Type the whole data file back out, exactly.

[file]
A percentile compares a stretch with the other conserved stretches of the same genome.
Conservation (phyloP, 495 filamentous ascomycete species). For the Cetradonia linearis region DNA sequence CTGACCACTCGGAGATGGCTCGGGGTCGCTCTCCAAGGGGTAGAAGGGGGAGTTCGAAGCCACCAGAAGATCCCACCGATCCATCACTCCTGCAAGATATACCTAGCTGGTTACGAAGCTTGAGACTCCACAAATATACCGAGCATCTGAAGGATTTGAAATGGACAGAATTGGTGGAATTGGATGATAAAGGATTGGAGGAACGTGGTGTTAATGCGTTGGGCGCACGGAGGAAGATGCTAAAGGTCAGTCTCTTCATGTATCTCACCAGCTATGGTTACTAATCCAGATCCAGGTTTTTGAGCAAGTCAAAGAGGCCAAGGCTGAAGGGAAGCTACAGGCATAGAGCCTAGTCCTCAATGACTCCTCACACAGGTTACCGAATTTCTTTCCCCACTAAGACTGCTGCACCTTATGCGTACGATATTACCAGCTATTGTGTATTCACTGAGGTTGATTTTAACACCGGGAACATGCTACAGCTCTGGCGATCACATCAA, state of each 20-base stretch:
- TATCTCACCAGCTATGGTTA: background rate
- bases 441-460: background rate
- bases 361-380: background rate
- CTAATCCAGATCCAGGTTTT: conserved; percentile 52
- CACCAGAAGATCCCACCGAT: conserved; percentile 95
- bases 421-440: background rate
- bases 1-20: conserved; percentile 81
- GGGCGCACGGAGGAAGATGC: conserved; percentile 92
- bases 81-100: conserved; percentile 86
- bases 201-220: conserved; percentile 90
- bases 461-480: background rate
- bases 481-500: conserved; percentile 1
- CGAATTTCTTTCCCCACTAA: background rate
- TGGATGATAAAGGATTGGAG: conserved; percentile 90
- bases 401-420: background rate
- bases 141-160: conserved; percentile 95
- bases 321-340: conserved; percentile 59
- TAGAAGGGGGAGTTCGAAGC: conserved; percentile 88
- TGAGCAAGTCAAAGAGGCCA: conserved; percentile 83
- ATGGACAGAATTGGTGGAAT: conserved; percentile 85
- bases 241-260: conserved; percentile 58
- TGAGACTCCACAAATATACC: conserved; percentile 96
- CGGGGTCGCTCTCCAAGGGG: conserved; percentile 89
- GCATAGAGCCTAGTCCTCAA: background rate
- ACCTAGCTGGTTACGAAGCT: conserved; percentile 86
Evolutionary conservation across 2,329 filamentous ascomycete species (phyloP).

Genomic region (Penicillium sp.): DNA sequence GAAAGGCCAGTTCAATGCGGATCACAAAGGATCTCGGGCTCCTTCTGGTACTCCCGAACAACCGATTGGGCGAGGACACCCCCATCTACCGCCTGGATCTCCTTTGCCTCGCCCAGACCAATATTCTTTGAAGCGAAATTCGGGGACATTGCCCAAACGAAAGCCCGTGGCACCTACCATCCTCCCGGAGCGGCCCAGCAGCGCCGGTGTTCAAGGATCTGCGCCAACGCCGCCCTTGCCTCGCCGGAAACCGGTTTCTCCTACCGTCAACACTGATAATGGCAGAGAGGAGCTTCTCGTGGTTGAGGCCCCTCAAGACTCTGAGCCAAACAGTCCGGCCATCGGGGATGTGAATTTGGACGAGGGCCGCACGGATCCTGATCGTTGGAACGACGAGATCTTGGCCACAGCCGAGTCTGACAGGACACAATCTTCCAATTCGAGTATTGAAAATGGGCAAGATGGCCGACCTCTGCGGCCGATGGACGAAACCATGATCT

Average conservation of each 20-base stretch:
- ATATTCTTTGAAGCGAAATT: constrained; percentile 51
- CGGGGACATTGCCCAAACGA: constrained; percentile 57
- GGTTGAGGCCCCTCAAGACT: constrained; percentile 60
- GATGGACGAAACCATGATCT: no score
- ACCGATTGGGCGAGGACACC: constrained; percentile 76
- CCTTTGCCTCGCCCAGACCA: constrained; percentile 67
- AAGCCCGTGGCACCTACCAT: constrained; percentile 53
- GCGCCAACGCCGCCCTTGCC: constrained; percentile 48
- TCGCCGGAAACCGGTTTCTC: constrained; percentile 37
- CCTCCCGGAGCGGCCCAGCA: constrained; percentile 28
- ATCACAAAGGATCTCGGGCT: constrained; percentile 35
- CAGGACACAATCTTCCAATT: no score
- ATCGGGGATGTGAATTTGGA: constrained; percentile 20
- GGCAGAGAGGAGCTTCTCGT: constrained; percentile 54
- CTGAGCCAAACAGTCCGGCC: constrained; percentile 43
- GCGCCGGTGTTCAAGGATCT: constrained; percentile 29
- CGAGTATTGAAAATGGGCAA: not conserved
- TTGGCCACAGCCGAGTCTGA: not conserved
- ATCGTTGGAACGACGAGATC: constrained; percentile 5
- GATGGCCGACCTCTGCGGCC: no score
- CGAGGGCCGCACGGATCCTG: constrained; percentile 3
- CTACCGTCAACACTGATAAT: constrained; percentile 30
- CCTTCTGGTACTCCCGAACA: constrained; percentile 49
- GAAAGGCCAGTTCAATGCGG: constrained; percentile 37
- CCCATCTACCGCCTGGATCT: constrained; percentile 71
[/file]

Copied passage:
A percentile compares a stretch with the other conserved stretches of the same genome.
Conservation (phyloP, 495 filamentous ascomycete species). For the Cetradonia linearis region DNA sequence CTGACCACTCGGAGATGGCTCGGGGTCGCTCTCCAAGGGGTAGAAGGGGGAGTTCGAAGCCACCAGAAGATCCCACCGATCCATCACTCCTGCAAGATATACCTAGCTGGTTACGAAGCTTGAGACTCCACAAATATACCGAGCATCTGAAGGATTTGAAATGGACAGAATTGGTGGAATTGGATGATAAAGGATTGGAGGAACGTGGTGTTAATGCGTTGGGCGCACGGAGGAAGATGCTAAAGGTCAGTCTCTTCATGTATCTCACCAGCTATGGTTACTAATCCAGATCCAGGTTTTTGAGCAAGTCAAAGAGGCCAAGGCTGAAGGGAAGCTACAGGCATAGAGCCTAGTCCTCAATGACTCCTCACACAGGTTACCGAATTTCTTTCCCCACTAAGACTGCTGCACCTTATGCGTACGATATTACCAGCTATTGTGTATTCACTGAGGTTGATTTTAACACCGGGAACATGCTACAGCTCTGGCGATCACATCAA, state of each 20-base stretch:
- TATCTCACCAGCTATGGTTA: background rate
- bases 441-460: background rate
- bases 361-380: background rate
- CTAATCCAGATCCAGGTTTT: conserved; percentile 52
- CACCAGAAGATCCCACCGAT: conserved; percentile 95
- bases 421-440: background rate
- bases 1-20: conserved; percentile 81
- GGGCGCACGGAGGAAGATGC: conserved; percentile 92
- bases 81-100: conserved; percentile 86
- bases 201-220: conserved; percentile 90
- bases 461-480: background rate
- bases 481-500: conserved; percentile 1
- CGAATTTCTTTCCCCACTAA: background rate
- TGGATGATAAAGGATTGGAG: conserved; percentile 90
- bases 401-420: background rate
- bases 141-160: conserved; percentile 95
- bases 321-340: conserved; percentile 59
- TAGAAGGGGGAGTTCGAAGC: conserved; percentile 88
- TGAGCAAGTCAAAGAGGCCA: conserved; percentile 83
- ATGGACAGAATTGGTGGAAT: conserved; percentile 85
- bases 241-260: conserved; percentile 58
- TGAGACTCCACAAATATACC: conserved; percentile 96
- CGGGGTCGCTCTCCAAGGGG: conserved; percentile 89
- GCATAGAGCCTAGTCCTCAA: background rate
- ACCTAGCTGGTTACGAAGCT: conserved; percentile 86
Evolutionary conservation across 2,329 filamentous ascomycete species (phyloP).

Genomic region (Penicillium sp.): DNA sequence GAAAGGCCAGTTCAATGCGGATCACAAAGGATCTCGGGCTCCTTCTGGTACTCCCGAACAACCGATTGGGCGAGGACACCCCCATCTACCGCCTGGATCTCCTTTGCCTCGCCCAGACCAATATTCTTTGAAGCGAAATTCGGGGACATTGCCCAAACGAAAGCCCGTGGCACCTACCATCCTCCCGGAGCGGCCCAGCAGCGCCGGTGTTCAAGGATCTGCGCCAACGCCGCCCTTGCCTCGCCGGAAACCGGTTTCTCCTACCGTCAACACTGATAATGGCAGAGAGGAGCTTCTCGTGGTTGAGGCCCCTCAAGACTCTGAGCCAAACAGTCCGGCCATCGGGGATGTGAATTTGGACGAGGGCCGCACGGATCCTGATCGTTGGAACGACGAGATCTTGGCCACAGCCGAGTCTGACAGGACACAATCTTCCAATTCGAGTATTGAAAATGGGCAAGATGGCCGACCTCTGCGGCCGATGGACGAAACCATGATCT

Average conservation of each 20-base stretch:
- ATATTCTTTGAAGCGAAATT: constrained; percentile 51
- CGGGGACATTGCCCAAACGA: constrained; percentile 57
- GGTTGAGGCCCCTCAAGACT: constrained; percentile 60
- GATGGACGAAACCATGATCT: no score
- ACCGATTGGGCGAGGACACC: constrained; percentile 76
- CCTTTGCCTCGCCCAGACCA: constrained; percentile 67
- AAGCCCGTGGCACCTACCAT: constrained; percentile 53
- GCGCCAACGCCGCCCTTGCC: constrained; percentile 48
- TCGCCGGAAACCGGTTTCTC: constrained; percentile 37
- CCTCCCGGAGCGGCCCAGCA: constrained; percentile 28
- ATCACAAAGGATCTCGGGCT: constrained; percentile 35
- CAGGACACAATCTTCCAATT: no score
- ATCGGGGATGTGAATTTGGA: constrained; percentile 20
- GGCAGAGAGGAGCTTCTCGT: constrained; percentile 54
- CTGAGCCAAACAGTCCGGCC: constrained; percentile 43
- GCGCCGGTGTTCAAGGATCT: constrained; percentile 29
- CGAGTATTGAAAATGGGCAA: not conserved
- TTGGCCACAGCCGAGTCTGA: not conserved
- ATCGTTGGAACGACGAGATC: constrained; percentile 5
- GATGGCCGACCTCTGCGGCC: no score
- CGAGGGCCGCACGGATCCTG: constrained; percentile 3
- CTACCGTCAACACTGATAAT: constrained; percentile 30
- CCTTCTGGTACTCCCGAACA: constrained; percentile 49
- GAAAGGCCAGTTCAATGCGG: constrained; percentile 37
- CCCATCTACCGCCTGGATCT: constrained; percentile 71